Five times former President George Bush 'legitimised' repressive regimes

Jeb Bush laments Obama's rapprochement with the Cuban dictatorship - but looking a little closer to home may help

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The Independent US

On 10 April, Barack Obama ended a political stalemate that has lasted half a century when he shook hands with President Raúl Castro of Cuba.

The President described the meeting, which was almost universally hailed as a positive breakthough, as “historic” – but not everyone was pleased.

The not-quite-presidential-candidate and accidental Latino, Jeb Bush, took to Twitter to ask: "Why legitimize a cruel dictator of a repressive regime?"

Rather than asking his 175,000 followers this question, Jeb could have looked for answers closer to home, starting with his brother, George W, who met with repressive regimes on more than one occasion...

King Abdullah of Saudi Arabia

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(Rex Features)

The relationship between the Bush family and the House of Saud is well documented but still unsettling, given the Saudi Royalty’s penchant for fundamentalism and abusing power.

During his presidency Bush met with King Abdullah of Saudi Arabia many times and was papped in a number of intimate situations with the man.

The king ascended to the throne in 2005. During his reign he set up a secretive committee to ensure the transfer of power within the family, oversaw the Al-Yamamah arms deal and imprisoned hundreds of reformers during the Arab Spring.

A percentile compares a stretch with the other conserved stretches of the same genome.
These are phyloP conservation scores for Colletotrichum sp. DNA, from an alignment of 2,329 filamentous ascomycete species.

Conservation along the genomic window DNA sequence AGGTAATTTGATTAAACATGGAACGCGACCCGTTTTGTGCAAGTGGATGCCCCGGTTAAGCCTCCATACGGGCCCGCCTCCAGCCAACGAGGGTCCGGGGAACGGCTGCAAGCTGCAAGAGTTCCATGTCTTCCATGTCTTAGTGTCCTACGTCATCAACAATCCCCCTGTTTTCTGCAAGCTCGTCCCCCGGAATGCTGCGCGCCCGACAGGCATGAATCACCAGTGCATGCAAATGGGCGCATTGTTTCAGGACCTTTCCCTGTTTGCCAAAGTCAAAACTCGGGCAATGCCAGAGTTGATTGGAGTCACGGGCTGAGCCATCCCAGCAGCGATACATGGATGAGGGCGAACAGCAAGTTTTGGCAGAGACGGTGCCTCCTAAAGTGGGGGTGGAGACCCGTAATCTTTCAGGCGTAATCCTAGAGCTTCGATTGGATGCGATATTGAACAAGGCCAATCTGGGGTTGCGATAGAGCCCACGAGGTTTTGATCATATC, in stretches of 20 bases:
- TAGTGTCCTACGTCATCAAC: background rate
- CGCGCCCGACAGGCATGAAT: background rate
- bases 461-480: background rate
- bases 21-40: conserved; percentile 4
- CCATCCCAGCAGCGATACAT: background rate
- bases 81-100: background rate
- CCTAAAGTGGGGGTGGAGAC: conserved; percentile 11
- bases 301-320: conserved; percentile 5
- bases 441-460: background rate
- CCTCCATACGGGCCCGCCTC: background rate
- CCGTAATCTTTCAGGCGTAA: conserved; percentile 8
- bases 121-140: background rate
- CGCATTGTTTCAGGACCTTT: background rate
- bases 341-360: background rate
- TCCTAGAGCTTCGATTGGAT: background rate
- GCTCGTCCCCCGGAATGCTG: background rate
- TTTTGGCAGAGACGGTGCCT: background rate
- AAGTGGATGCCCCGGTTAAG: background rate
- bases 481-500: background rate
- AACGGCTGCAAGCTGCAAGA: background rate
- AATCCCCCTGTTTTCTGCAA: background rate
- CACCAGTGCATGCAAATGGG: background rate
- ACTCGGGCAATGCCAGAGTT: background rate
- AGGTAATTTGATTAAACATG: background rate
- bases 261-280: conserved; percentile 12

Ilham Aliyev

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(Rex Features)

In 1996 Governor Bush made Ilham an honorary Texan for all the good work he did allowing US oil companies into Azerbaijan.

Their relationship remained on good terms when Aliyev was voted to replace his ex-KGB father in 2003. Non-government organizations were banned from monitoring the votes and the election was widely held to be corrupt.

Secretary of State Donald Rumsfeld visited Azerbaijan six weeks after the election and toasted his victory.

Years of human rights abuses failed to make Bush rethink his friendship with Aliyev. When he was re-elected in another corrupt election in 2008, Bush congratulated him and said: “We support Azerbaijan’s efforts directed in strengthening democratic institutions.”

Hosni Mubarak

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(Rex Features)

Mubarak had been in power for nearly thirty years before he was ousted during the 2011 Arab Spring.

After the Egyptian uprising, Human Rights Watch said that torture and police abuse under Mubarak were one of the main factors in the protests.

Between 1993 and 2008 there were 460 reported cases of torture and 167 deaths due to ill-treatment.

When Bush met Mubarak in 2008 he said ““I appreciate the example that your nation is setting.”

General Pervez Musharraf

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(Rex Features)

General Pervez Musharraf took control of Pakistan in a coup. He suspended constitutional rule twice during his time in office and ordered the detention of 10,000 critics. He has been charged with involvement in the murders of a Baloch leader and Pakistan’s former prime minister, Benazir Bhutto.

George W managed to look past all this, though, calling the general “a leader with great courage and vision”. Bush stayed a night in Pakistan at the general’s request and invited him to Camp David in 2003.

Islam Karimov

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(Alex Wong/Getty Images)

For many years the US condemned Islam Karimov’s regime in Uzbekistan. The country’s economy relies heavily on child and forced labour and its security service is infamous for its brutality and widespread powers. 

All that changed after 9/11 and in 2002 Bush pledged $500m in aid to Uzbekistan, $79m of which went to the security services.  Bush went on to sign a declaration of support for Uzbekistan’s law enforcement agencies.

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